Plant fertilizers provide the nutrients that plants need for proper growth and functioning. They may be organic (produced from the breakdown of compost or animal manure) or inorganic (also called commercial or synthetic fertilizers). Inorganic fertilizers contain varying amounts of nutrients, depending on the formula, and are labeled with number designations such as 10-10-10 or 10-20-20. The numbers represent the fertilizer's primary macronutrients in a standard order referred to as the NPK (nitrogen, phosphorus and potassium) number. A 10-10-10 fertilizer, for instance, has equal amounts of nitrogen, phosphorus and potassium. Fertilizer needs of plants vary depending on the crop and its growing conditions.
Nitrogen (N) is important for photosynthesis and promotes green, leafy growth. Fruits and vegetables require various amounts of nitrogen, depending on the crop. Lawn fertilizers contain an abundance of nitrogen and will promote leaves at the expense of blooms when used on flowering plants. Symptoms of nitrogen deficiency include chlorosis (yellowing of leaves) and slow or stunted growth.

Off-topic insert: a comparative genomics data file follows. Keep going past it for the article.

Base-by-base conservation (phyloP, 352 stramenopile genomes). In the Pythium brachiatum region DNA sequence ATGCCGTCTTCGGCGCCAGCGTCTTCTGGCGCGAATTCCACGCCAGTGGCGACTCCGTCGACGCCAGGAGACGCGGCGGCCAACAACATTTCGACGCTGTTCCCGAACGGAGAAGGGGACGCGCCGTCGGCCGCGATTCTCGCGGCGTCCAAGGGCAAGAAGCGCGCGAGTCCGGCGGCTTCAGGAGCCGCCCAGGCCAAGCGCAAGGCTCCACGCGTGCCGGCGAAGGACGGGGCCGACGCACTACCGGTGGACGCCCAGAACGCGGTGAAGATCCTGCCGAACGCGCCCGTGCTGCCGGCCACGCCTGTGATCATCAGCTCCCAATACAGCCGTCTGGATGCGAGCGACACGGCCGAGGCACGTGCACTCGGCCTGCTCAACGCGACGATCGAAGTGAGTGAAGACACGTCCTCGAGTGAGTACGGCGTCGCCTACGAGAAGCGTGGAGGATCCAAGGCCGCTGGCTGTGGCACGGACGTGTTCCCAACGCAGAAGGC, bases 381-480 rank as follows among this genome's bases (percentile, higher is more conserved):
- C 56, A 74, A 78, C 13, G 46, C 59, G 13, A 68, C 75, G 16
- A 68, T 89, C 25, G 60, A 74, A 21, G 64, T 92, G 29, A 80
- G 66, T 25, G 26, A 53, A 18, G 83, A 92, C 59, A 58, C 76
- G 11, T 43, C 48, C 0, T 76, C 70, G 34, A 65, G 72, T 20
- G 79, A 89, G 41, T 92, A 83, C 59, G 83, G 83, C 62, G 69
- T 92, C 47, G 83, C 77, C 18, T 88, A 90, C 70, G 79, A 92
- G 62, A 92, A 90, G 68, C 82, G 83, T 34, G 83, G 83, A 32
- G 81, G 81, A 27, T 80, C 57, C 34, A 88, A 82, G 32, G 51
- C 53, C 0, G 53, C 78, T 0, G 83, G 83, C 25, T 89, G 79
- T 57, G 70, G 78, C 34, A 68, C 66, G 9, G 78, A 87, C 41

Phosphorus (P) is needed for the development of roots, flowers, seeds and fruits. Systems of phosphorus deficiency include premature fruit drop, slow growth and reddish or purplish coloration under leaves and on stems.
Potassium (K) is important for healthy stems and disease resistance. Potassium deficiency results in poor root systems, susceptibility to wilting and wilt diseases, leaf tip and marginal browning, and leaf curl.
Calcium (Ca), magnesium (Mg) and sulfur (S) are secondary macronutrients. They are necessary for healthy plant growth but considered secondary to nitrogen, phosphorus and potassium, since they are generally applied in lesser amounts.
Micronutrients are the remaining elements needed for plant functioning, including boron, chlorine, cobalt, copper, iron, manganese, molybdenum, sodium and zinc, according to Washington State Department of Agriculture.